Housecleaners and other domestic workers may be ineligible for unemployment insurance, especially if they are paid in cash. The National Domestic Workers Alliance has started a Coronavirus Care Fund with $400 grants in emergency aid to help workers stay safely at home , giving preference to those who have worked with the organization.
Emergency funds for restaurant workers and other service employees
One Fair Wage Emergency Fund was set up to help struggling service workers, including restaurant workers, delivery workers, car service drivers, and personal service workers, during the pandemic. Restaurant Opportunities Centers United (ROC Relief) is also offering a disaster relief fund for restaurant workers.
Emergency relief funds for communities from artists to frontline workers
Giving Compass and the National Center for Family Philanthropy focus on equity in their comprehensive list of COVID-19 relief funds across the United States.
If you’re suffering from anxiety, stress or depression during this time, call the Disaster Distress Helpline (1-800-985-5990), which is available to anyone suffering mental anguish from COVID-19.
With 26 million newly unemployed Americans as a result of the COVID-19 pandemic, many Americans are going hungry, with food insecurity in some areas growing by eight-fold. Food Insecurity in the Time of COVID 19: A California Primer, commissioned by the Centers for Care Innovation, is an exhaustive guide to government agencies, schools, nonprofits, central kitchens, food banks, relief organizations and online resources offering food and meals to those who need them.
Schools across the country have stepped up in a big way: The Berkeley Unified School District is providing free breakfast and lunch to all children 18 and under, including those who do not live in Berkeley or attend BUSD schools, and the Oakland Unified School District is also offering free Grab and Go breakfasts and lunches for its students.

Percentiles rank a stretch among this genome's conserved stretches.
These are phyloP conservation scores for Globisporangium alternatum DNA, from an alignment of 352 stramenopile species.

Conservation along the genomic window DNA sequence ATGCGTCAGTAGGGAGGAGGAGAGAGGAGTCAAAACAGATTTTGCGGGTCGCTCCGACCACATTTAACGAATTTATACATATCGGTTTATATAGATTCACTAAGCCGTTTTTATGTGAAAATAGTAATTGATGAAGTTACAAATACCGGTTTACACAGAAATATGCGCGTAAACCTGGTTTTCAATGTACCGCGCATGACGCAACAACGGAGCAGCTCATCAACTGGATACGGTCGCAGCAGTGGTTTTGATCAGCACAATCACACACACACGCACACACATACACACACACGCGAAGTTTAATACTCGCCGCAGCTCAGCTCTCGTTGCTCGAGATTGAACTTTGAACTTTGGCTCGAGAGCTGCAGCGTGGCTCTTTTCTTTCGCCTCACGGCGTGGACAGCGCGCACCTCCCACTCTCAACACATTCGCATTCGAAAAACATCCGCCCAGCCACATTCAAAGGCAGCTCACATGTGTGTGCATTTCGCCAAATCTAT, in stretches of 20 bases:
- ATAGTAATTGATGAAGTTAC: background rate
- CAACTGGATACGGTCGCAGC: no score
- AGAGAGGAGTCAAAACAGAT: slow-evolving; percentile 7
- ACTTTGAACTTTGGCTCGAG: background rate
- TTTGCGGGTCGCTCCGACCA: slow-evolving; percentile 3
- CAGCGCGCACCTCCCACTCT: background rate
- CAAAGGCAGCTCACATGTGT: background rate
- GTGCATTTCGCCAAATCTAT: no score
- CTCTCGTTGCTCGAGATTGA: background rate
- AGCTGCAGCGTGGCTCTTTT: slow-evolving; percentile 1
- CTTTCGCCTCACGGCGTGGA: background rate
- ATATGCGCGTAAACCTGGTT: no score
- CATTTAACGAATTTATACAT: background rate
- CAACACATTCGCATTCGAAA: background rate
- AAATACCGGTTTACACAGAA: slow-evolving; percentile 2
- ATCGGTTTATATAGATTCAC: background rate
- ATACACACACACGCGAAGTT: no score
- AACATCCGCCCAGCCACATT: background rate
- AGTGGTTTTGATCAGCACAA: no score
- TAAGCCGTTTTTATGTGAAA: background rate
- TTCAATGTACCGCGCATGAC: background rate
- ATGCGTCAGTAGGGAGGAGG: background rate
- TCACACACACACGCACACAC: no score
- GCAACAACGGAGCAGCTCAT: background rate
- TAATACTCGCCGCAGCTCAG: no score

The San Francisco Unified School District has gone one better in giving youngsters free breakfasts, lunches, and dinners in take-out bags for the duration of the crisis. Wherever you live, check your school district website or call to see whether your child’s school is offering free meals, as well as your local food banks, places of faith and central kitchens.
Go Fund Me drives for small businesses
The federal small business paycheck protection program ran out of money quickly, especially for businesses in blue states. Congress is considering further loans; however, if you still need money to cover expenses and cannot get a bank loan quickly enough, consider posting a Go Fund Me and perhaps contacting the media to see whether they are profiling struggling businesses.
In New Orleans, African American grocery store owner Burnell Cotlon, who owns the only fresh grocery in the historic Ninth Ward, told the Washington Post that he had found himself floating customers who had no money for food after they were laid off during the pandemic; with little income coming in, Cotlon himself was in danger of falling behind on his mortgage payment.
“A mask can’t protect us from our history,” he told the Post. The awesome news: Wapo’s story inspired a GoFundMe for the grocery that has already pulled in enough to keep it a mainstay of the community for decades to come.
Most clinics are still offering urgent-care visits, vaccinations and prenatal care. Call your clinic since many are doing prenatal and vaccinations at different times (or in different places) than usual to prevent the spread of infection.